- The management of patients with signs and symptoms of primary or secondary gout (acute attacks, tophi, joint destruction, uric acid lithiasis, and/or nephropathy).
- The management of patients with leukemia, lymphoma and malignancies who are receiving cancer therapy which causes elevations of serum and urinary uric acid levels. Treatment with Allopurinol should be discontinued when the potential for overproduction of uric acid is no longer present.
- The management of patients with recurrent calcium oxalate calculi whose daily uric acid excretion exceeds 800 mg/day in male patients and 750 mg/day in female patients. Therapy in such patients should be carefully assessed initially and reassessed periodically to determine in each case that treatment is beneficial and that the benefits outweigh the risks.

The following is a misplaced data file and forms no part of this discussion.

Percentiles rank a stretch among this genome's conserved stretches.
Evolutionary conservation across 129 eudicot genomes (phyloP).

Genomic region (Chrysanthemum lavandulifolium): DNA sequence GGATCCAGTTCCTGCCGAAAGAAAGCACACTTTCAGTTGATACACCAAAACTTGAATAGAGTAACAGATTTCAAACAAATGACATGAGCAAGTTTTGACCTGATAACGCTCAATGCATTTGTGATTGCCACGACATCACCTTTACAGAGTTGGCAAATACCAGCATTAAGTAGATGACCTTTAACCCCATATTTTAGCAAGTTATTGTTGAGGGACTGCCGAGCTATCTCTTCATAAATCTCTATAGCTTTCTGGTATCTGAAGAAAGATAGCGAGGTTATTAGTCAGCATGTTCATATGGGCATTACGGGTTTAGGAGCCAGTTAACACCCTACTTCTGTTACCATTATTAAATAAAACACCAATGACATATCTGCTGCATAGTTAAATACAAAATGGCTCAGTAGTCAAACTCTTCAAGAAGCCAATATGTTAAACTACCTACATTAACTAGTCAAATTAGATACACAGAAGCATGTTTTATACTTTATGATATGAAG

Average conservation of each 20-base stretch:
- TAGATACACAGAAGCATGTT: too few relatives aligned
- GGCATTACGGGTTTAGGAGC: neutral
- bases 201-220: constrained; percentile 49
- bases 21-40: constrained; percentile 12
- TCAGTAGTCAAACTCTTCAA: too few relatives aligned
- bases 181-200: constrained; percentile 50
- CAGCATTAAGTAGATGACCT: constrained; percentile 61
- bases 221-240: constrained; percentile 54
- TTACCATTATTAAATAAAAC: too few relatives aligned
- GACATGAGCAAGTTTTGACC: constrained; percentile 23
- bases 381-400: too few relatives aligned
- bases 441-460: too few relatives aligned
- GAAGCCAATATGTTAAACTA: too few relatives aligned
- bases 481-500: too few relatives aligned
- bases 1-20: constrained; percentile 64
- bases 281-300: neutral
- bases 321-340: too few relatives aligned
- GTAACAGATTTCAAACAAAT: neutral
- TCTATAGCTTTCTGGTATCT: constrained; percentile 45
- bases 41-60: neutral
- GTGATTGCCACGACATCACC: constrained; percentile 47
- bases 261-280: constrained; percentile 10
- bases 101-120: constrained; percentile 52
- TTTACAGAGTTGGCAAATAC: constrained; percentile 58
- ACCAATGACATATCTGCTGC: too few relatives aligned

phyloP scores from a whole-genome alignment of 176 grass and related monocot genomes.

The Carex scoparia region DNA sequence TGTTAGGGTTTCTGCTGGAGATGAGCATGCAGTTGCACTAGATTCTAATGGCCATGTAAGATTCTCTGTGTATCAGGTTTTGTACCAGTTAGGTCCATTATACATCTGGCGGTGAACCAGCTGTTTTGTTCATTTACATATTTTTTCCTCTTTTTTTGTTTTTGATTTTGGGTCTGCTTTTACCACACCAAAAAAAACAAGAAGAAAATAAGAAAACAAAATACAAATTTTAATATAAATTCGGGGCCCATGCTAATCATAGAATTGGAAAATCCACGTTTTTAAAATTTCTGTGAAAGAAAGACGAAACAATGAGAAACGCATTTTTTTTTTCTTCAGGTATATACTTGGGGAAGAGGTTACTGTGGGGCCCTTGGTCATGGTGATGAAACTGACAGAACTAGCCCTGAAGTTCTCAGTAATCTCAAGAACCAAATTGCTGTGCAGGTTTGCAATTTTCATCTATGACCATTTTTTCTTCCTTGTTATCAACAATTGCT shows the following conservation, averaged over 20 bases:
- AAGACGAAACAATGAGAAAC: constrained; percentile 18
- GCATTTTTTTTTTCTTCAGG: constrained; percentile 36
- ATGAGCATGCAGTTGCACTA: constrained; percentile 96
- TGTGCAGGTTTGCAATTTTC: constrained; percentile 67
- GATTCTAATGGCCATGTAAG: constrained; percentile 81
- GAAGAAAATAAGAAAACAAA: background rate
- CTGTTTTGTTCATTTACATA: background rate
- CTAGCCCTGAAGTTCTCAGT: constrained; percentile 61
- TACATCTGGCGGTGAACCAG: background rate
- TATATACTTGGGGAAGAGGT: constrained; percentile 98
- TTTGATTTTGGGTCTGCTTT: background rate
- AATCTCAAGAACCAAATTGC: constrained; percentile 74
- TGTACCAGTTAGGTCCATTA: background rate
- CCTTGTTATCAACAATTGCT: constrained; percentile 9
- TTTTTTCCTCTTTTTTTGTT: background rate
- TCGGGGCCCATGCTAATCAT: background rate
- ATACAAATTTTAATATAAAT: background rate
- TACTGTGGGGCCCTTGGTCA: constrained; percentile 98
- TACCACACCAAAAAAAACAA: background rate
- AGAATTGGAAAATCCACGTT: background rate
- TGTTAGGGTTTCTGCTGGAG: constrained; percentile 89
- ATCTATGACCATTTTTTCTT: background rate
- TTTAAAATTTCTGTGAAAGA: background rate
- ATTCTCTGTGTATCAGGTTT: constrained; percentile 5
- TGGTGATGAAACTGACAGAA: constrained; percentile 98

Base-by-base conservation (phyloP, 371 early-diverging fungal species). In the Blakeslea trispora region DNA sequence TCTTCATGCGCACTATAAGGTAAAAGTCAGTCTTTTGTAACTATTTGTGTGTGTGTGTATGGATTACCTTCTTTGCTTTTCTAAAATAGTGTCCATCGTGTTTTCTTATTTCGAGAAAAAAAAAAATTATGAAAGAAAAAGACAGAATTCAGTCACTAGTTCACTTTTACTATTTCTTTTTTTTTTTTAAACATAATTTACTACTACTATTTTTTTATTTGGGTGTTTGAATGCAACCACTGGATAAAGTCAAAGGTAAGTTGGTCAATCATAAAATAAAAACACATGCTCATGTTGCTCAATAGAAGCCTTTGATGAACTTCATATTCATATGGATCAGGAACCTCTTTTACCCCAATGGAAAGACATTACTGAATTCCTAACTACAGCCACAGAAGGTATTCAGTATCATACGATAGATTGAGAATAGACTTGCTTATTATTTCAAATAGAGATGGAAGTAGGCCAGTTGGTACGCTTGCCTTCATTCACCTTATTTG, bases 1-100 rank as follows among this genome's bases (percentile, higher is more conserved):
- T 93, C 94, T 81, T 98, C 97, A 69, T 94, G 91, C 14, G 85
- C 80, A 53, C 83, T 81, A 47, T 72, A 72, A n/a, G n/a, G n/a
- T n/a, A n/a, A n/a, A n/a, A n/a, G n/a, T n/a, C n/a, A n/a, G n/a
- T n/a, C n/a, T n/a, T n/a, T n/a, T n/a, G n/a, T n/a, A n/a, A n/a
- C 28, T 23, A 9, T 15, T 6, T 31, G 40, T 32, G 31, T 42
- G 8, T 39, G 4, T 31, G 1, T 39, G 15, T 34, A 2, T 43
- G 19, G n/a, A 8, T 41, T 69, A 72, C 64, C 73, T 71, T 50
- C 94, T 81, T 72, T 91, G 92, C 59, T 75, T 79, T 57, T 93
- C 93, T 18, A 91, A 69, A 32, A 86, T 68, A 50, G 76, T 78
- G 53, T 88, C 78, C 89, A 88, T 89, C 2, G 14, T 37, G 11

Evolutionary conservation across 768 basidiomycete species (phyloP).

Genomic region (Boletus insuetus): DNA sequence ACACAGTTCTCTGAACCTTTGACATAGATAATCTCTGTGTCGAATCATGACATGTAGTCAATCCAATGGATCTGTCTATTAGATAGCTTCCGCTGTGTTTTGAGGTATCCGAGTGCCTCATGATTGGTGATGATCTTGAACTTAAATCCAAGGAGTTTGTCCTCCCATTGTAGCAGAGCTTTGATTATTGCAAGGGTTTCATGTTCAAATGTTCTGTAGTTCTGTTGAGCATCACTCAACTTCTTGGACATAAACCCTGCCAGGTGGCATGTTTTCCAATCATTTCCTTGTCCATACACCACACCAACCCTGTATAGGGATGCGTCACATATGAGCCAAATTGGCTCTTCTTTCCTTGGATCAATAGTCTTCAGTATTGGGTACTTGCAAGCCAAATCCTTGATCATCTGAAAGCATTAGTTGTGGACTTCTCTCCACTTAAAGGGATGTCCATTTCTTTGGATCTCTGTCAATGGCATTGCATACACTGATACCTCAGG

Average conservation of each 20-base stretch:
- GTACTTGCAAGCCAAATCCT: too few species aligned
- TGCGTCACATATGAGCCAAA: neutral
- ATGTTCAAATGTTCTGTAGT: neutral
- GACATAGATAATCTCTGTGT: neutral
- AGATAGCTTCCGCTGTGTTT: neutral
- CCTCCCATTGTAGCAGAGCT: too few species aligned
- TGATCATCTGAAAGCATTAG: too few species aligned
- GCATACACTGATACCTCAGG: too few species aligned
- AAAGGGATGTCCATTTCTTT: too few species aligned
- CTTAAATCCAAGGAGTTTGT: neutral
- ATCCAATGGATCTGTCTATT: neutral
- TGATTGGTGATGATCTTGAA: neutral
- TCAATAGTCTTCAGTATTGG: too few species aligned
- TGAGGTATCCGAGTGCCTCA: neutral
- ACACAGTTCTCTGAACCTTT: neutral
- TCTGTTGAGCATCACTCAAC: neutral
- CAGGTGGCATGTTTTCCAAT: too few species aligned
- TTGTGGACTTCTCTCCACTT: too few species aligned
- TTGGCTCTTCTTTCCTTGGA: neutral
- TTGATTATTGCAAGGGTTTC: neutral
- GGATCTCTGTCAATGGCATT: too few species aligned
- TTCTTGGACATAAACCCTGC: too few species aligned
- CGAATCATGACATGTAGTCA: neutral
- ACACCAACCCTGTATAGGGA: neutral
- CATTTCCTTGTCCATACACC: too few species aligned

Dosage & Administration
- Mild gout: 200 to 300 mg/day.
- Moderately severe tophaceous gout: 400 to 600 mg/day. The minimal effective dosage is 100 to 200 mg daily and the maximal recommended dosage is 800 mg daily. To reduce the possibility of flare-up of acute gouty attacks, it is recommended that the patient start with a low dose of Allopurinol (100 mg daily) and increase at weekly intervals by 100 mg until a serum uric acid level of 6 mg/day or less is attained but without exceeding the maximal recommended dosage.
- Recurrent calcium oxalate stones: 200 to 300 mg/day.
- Age 6-10 years: In secondary hyperuricemia associated with malignancies may be given 300 mg Allopurinol daily.
- Age under 6 years: generally given 150 mg daily.
Diuretic: Concomitant use of Allopurinol and thiazide diuretics may contribute to the enhancement of Allopurinol toxicity.
Cytotoxic agent: Enhanced bone marrow suppression by cyclophosphamide and other cytotoxic agent has been reported among patients with neoplastic disease.